Bringing tribal elders back to a tiny, jagged outcrop in the middle of the Bering Sea.
King Island, AK
Air & Marine Charters
King Island looks like something you only see in the movies. Sheer, windswept cliffs rising out of the sea. An invisible mountaintop perpetually shrouded in cloud.
And always, the fog.
About the only hint that people had ever lived here are the wooden houses perched on stilts that still cling to the side of the mountain.
But their inhabitants had been moved to the mainland over half a century ago. King Island was deemed too remote. Too exposed. Too unsafe.
Yet their abandoned village had survived all the elements. And a team of anthropologists wanted to go back and learn what life used to be like there. They wanted the names and the stories behind the places.
That added another degree of difficulty to the trip that already had its fair share of risk. There was no place a boat could dock, so everything had to come in by helicopter across the Bering Sea. And the only place those helicopters could land was hidden by clouds.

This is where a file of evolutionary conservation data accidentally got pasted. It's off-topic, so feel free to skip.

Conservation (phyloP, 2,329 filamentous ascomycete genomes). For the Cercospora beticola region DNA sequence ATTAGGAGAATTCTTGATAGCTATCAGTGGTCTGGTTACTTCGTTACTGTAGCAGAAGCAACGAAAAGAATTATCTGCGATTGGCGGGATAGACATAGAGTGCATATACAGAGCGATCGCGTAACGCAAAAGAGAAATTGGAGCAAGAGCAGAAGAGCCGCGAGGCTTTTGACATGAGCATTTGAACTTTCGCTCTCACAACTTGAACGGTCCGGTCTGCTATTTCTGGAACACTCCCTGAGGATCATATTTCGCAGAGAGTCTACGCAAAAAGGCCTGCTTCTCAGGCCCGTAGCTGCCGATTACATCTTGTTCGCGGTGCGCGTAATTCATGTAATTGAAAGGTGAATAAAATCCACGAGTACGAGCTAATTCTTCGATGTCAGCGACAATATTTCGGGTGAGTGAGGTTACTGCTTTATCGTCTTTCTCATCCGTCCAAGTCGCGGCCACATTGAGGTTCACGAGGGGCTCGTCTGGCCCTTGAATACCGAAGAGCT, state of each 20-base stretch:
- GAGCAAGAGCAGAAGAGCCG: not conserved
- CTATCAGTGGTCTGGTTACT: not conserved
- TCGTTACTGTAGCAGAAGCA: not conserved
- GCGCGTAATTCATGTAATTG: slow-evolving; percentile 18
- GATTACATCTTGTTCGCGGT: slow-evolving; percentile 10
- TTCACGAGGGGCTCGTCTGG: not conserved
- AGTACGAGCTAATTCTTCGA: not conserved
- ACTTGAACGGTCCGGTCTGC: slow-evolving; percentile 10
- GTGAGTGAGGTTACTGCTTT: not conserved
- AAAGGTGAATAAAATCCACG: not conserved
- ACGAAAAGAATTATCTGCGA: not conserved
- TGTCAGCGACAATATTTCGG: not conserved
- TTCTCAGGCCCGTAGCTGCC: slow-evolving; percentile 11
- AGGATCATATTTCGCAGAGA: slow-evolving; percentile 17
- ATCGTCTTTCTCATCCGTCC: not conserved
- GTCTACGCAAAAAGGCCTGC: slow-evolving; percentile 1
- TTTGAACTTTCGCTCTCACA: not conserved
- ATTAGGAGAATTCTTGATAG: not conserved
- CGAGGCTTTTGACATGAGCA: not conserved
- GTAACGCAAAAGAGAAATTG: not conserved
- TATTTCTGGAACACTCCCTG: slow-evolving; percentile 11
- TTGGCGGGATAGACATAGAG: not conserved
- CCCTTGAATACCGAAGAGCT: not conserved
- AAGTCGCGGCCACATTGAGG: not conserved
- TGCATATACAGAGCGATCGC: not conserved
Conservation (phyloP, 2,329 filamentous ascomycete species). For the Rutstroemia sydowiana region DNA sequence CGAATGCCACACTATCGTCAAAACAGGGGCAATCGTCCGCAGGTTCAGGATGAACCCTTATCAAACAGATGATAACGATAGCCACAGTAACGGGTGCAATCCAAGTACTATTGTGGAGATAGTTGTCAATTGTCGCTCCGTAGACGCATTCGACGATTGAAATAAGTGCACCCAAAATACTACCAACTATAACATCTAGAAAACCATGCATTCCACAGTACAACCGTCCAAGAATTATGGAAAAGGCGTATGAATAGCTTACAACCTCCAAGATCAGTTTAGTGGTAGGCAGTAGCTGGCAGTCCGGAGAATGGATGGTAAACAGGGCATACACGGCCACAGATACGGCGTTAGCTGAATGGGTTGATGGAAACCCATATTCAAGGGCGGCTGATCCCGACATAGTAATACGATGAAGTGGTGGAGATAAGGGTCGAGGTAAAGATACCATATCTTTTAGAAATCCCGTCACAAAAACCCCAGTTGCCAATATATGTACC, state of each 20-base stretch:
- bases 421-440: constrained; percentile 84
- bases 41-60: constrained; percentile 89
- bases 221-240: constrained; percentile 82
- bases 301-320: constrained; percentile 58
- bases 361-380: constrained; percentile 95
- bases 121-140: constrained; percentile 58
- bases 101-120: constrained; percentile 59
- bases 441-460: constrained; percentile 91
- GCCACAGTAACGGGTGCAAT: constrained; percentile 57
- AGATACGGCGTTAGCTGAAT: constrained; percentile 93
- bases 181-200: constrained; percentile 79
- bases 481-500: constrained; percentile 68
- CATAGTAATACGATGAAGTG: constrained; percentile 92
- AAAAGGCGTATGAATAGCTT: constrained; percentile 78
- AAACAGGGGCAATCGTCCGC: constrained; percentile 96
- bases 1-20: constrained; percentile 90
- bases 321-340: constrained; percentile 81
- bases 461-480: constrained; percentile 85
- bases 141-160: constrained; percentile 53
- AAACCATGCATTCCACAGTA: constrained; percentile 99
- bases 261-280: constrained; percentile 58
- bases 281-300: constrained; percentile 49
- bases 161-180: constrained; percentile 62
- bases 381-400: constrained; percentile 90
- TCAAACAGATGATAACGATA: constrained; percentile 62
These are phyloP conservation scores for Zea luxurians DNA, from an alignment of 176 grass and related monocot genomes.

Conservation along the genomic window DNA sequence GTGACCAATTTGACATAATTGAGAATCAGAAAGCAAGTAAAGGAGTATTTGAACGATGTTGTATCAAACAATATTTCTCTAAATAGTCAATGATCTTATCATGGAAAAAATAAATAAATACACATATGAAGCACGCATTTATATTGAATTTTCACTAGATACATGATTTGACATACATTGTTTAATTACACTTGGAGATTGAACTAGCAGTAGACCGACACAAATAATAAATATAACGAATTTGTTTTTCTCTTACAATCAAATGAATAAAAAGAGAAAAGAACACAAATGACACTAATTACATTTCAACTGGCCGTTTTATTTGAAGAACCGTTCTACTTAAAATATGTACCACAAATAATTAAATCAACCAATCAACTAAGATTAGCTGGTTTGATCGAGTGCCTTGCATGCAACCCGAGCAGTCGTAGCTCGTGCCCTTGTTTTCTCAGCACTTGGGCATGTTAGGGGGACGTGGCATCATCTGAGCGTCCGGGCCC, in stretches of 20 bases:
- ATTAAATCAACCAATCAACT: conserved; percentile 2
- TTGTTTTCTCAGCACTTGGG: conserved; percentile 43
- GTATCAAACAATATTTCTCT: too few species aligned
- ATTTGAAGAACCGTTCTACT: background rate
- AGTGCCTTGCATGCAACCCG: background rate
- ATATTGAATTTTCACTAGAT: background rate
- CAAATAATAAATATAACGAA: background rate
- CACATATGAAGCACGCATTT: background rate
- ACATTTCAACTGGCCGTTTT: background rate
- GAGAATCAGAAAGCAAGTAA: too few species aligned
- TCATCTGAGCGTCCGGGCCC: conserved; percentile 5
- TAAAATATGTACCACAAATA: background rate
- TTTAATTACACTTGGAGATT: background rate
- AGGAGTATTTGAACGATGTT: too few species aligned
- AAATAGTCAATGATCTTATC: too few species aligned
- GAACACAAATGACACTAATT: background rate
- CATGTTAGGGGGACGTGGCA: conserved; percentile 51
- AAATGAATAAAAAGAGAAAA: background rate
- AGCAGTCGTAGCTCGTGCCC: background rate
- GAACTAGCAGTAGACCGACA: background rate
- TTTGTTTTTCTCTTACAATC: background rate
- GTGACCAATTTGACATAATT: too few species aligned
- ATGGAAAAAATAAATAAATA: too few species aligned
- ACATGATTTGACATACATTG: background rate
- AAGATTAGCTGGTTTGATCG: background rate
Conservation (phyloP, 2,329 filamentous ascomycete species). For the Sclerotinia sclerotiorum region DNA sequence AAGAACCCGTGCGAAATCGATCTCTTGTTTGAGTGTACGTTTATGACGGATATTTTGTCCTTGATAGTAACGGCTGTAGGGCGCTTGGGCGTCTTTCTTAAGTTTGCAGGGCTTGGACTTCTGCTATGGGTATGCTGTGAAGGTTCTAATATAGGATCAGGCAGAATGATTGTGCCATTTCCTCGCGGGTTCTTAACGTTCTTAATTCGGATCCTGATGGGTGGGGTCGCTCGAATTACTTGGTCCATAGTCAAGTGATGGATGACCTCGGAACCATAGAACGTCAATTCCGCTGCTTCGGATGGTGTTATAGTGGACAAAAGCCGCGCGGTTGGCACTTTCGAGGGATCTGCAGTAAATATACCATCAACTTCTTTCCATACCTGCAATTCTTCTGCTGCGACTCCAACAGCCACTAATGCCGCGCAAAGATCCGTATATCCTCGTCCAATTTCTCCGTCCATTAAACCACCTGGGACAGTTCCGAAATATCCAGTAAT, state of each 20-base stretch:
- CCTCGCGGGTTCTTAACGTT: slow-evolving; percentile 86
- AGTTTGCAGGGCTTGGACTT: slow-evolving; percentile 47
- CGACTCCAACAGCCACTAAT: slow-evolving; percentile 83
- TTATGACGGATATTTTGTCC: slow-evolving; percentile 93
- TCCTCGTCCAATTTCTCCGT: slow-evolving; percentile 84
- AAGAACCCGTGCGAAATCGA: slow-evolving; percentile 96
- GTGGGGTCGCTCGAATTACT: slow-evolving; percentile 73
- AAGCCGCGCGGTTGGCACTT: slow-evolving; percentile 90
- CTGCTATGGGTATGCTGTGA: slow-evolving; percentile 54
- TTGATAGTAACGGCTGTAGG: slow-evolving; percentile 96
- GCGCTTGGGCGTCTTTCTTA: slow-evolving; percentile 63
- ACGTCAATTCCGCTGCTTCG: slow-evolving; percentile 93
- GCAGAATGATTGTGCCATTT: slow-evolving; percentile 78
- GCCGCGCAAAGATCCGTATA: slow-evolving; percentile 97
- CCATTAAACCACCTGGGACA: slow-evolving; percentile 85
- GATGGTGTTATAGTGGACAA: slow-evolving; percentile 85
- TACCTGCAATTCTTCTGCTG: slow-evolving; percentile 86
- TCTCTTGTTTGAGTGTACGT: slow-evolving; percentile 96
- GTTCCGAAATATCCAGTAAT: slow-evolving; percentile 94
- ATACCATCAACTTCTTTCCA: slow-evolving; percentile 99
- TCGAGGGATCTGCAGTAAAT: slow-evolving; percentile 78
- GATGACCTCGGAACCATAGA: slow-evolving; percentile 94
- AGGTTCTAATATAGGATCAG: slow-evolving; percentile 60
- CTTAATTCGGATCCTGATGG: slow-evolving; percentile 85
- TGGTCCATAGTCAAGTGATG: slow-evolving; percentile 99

So Polar Field was called in to create a logistics plan. First, we needed a supply of fresh water, so a large water filtration unit was flown in. There had to be enough food for the entire two-week expedition. And as environmental stewards, we had to devise a method to remove waste.
The camp had to be on the top of the mountain because that was the only flat place on the island. And everything had to be constructed so 80-year-olds could use it.
That meant a roped off walkway so they could safely get down to their village. Even the tents were challenging. Typical mountaineering tents are designed for rugged explorers, not tribal elders. But taller tents could easily blow away. Substitutes had to be devised.
But in the end, it was worth it. Because taking people back to their home and the site of their culture, even if only for a visit, was the right thing to do.